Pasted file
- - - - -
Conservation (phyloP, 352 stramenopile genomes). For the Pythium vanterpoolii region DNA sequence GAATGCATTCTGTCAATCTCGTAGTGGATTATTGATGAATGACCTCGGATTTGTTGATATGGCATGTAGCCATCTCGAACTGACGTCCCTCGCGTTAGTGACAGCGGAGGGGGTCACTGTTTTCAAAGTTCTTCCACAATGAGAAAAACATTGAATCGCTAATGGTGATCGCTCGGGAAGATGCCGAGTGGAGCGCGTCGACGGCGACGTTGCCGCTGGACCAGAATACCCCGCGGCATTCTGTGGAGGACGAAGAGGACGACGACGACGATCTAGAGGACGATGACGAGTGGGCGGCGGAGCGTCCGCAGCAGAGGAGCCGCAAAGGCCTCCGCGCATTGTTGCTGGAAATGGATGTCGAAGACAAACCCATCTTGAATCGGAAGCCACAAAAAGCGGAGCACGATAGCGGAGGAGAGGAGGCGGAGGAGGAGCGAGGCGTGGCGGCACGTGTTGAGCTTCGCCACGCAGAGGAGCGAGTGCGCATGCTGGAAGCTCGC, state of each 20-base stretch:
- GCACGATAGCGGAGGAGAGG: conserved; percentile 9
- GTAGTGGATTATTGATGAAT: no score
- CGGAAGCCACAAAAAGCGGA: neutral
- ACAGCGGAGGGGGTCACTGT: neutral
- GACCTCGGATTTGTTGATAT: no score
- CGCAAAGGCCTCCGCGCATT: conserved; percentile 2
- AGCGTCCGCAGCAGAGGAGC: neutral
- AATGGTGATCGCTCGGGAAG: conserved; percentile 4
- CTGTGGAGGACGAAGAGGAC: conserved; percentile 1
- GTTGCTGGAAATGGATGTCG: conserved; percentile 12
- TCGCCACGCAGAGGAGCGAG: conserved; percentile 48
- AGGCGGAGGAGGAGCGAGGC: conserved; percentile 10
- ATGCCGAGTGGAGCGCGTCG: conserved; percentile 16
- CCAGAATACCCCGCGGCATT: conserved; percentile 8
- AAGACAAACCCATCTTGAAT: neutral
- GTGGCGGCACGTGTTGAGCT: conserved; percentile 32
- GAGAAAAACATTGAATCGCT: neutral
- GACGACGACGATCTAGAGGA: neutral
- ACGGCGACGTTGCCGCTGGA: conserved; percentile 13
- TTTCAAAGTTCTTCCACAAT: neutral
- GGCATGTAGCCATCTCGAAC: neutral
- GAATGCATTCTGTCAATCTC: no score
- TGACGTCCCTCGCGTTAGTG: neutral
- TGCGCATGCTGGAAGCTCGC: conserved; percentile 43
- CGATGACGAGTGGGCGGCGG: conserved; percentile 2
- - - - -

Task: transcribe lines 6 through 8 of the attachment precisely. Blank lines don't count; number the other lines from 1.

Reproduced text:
- GACCTCGGATTTGTTGATAT: no score
- CGCAAAGGCCTCCGCGCATT: conserved; percentile 2
- AGCGTCCGCAGCAGAGGAGC: neutral